In the final analysis of the study, median OS was 23.0 months (95% CI, 19.0-26.3) with KEYTRUDA plus chemotherapy versus 16.1 months (95% CI, 12.6-18.8) with chemotherapy alone. Median PFS was 9.7 months (95% CI, 7.6-11.3) with KEYTRUDA plus chemotherapy versus 5.6 months (95% CI, 5.3-7.5) with chemotherapy alone.

The safety of KEYTRUDA in combination with chemotherapy has been evaluated in 2,033 patients with non-small cell lung cancer (NSCLC), head and neck squamous cell carcinoma (HNSCC), esophageal carcinoma or TNBC receiving 200 mg, 2 mg/kg bodyweight (bw) or 10 mg/kg bw KEYTRUDA every three weeks in clinical studies. In this patient population, the most frequent adverse reactions were anemia (52%), nausea (52%), fatigue (37%), constipation (34%), neutropenia (33%), diarrhea (32%), decreased appetite (30%) and vomiting (28%). Incidences of Grades 3-5 adverse reactions were 67% for KEYTRUDA plus chemotherapy and 66% for chemotherapy alone in patients with NSCLC; 85% for KEYTRUDA plus chemotherapy and 84% for chemotherapy plus cetuximab in patients with HNSCC; 86% for KEYTRUDA plus chemotherapy and 83% for chemotherapy alone in patients with esophageal carcinoma; and 78% for KEYTRUDA plus chemotherapy and 74% for chemotherapy alone in patients with TNBC.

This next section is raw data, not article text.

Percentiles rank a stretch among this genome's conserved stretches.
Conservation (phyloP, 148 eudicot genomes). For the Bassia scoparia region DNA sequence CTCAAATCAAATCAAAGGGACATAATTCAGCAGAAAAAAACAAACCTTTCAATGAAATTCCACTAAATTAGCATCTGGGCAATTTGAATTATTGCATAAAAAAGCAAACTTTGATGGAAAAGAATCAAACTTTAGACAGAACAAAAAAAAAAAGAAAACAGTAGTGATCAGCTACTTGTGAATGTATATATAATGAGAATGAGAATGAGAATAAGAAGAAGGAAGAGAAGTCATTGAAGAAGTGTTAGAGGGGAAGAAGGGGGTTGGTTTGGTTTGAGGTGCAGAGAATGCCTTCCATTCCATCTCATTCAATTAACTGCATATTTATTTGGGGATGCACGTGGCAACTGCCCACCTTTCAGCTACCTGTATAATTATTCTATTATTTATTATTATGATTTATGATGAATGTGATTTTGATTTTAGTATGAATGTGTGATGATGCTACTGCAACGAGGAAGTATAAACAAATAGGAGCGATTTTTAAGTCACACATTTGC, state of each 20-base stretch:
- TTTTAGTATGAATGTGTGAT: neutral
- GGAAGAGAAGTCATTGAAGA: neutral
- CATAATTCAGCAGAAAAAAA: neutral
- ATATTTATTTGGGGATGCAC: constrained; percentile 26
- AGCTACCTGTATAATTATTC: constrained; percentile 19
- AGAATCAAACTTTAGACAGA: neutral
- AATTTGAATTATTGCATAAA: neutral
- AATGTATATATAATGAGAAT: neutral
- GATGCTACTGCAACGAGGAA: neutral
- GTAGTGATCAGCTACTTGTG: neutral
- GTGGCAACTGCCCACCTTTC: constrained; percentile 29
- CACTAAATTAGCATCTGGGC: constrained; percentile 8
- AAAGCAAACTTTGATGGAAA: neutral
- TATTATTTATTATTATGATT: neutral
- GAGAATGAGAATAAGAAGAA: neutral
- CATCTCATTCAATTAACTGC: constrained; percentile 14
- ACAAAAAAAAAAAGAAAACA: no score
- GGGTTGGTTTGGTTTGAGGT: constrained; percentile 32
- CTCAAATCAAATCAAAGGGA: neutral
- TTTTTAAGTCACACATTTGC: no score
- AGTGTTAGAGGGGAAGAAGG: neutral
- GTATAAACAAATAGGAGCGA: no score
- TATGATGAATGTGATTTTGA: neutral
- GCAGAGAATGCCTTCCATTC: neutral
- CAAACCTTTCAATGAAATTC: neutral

About Triple-Negative Breast Cancer

Triple-negative breast cancer is a type of breast cancer that tests negative for estrogen hormone receptors, progesterone hormone receptors and overexpression of human epidermal growth factor receptor 2 (HER2). It is an aggressive type of breast cancer that characteristically has a high recurrence rate within the first five years after diagnosis. Approximately 10-15% of patients with breast cancer are diagnosed with TNBC, which tends to be more common in people who are younger than 40 years of age, who are Black or who have a BRCA1 mutation.

About KEYTRUDA® (pembrolizumab) Injection, 100 mg

KEYTRUDA is an anti-programmed death receptor-1 (PD-1) therapy that works by increasing the ability of the body’s immune system to help detect and fight tumor cells. KEYTRUDA is a humanized monoclonal antibody that blocks the interaction between PD-1 and its ligands, PD-L1 and PD-L2, thereby activating T lymphocytes which may affect both tumor cells and healthy cells.